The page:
Power posing is always in style. So we were excited to see it featured in The New York Times Fashion & Style section this weekend in the article “Amy Cuddy takes a stand.” In a glowing article about the wide influence of her TED Talk (watch: Your body language shapes who you are), the writer notes that it has affected “elementary school students, retirees, elite athletes, surgeons, politicians, victims of bullying and sexual assault, beleaguered refugees, people dealing with mental illness or physical limitations.”
This, we knew. (See a collection of emails that Cuddy received in the months after her talk went viral.) But what we didn’t know: “Power posing showed up twice in Dilbert comic strips, and Planters nuts and Secret deodorant have developed ad campaigns around it.”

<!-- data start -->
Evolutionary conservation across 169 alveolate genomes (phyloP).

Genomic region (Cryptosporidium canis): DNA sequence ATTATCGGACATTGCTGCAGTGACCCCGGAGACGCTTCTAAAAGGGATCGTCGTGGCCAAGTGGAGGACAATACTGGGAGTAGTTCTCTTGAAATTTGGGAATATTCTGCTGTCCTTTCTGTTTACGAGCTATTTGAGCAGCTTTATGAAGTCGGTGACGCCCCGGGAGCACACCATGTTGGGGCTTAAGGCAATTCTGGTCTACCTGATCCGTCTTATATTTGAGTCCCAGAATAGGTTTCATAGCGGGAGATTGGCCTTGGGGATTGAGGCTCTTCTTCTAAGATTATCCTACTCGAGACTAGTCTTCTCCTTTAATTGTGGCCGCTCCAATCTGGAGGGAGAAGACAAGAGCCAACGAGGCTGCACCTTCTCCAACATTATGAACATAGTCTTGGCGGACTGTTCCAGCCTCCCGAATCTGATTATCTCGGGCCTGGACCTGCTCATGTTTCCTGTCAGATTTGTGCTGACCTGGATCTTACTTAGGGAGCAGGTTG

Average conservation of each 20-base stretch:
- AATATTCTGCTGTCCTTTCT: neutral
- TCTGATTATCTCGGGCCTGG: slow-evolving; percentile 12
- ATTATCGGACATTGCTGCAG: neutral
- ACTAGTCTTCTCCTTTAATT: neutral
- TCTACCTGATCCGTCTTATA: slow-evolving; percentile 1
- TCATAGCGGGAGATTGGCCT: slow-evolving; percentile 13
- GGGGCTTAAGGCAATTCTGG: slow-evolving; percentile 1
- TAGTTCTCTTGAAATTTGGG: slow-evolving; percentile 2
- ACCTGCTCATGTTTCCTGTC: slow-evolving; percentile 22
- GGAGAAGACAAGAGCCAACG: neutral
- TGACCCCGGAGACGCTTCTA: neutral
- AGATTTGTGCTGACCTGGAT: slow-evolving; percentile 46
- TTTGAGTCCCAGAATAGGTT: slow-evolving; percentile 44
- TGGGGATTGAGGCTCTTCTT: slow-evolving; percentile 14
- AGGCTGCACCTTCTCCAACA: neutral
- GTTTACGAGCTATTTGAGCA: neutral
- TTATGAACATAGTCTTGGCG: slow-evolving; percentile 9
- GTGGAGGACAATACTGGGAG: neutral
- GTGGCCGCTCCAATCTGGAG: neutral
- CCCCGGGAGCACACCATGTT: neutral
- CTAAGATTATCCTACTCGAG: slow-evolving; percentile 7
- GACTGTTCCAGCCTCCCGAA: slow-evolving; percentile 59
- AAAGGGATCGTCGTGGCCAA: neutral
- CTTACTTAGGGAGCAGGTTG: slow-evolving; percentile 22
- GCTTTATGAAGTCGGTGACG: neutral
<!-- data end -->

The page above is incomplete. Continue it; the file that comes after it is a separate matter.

Below, the evidence. First, Dilbert on power posing.
Amy Cuddy tweeted in response to this one, “Silly, Dilbert. THAT’s not the right way to power pose!”
And speaking of comics, power posing also appeared in the comic Betty.
Here, Mr. Peanut tries his hand at inspirational speaking, complete with his arms in the air.
And the Secret ad that promotes power posing:
Power posing also got awesomely spoofed in this Vooza video.
Earlier this summer, we spoke to actor Manish Dayal, who used power posing to fuel his performance in the move The Hundred-Foot Journey. And The New York Times piece let us in on another actor using power posing as a form of method acting: Allison Williams of the show Girls. She tells the Times that she does the reverse of power posing. “Marnie generally has her shoulders forward, inched slightly up, and her arms folded as a line of defense,” she says.
Something none of the rest of us will ever do again, thanks to this talk that showed us how posture can make us feel about ourselves: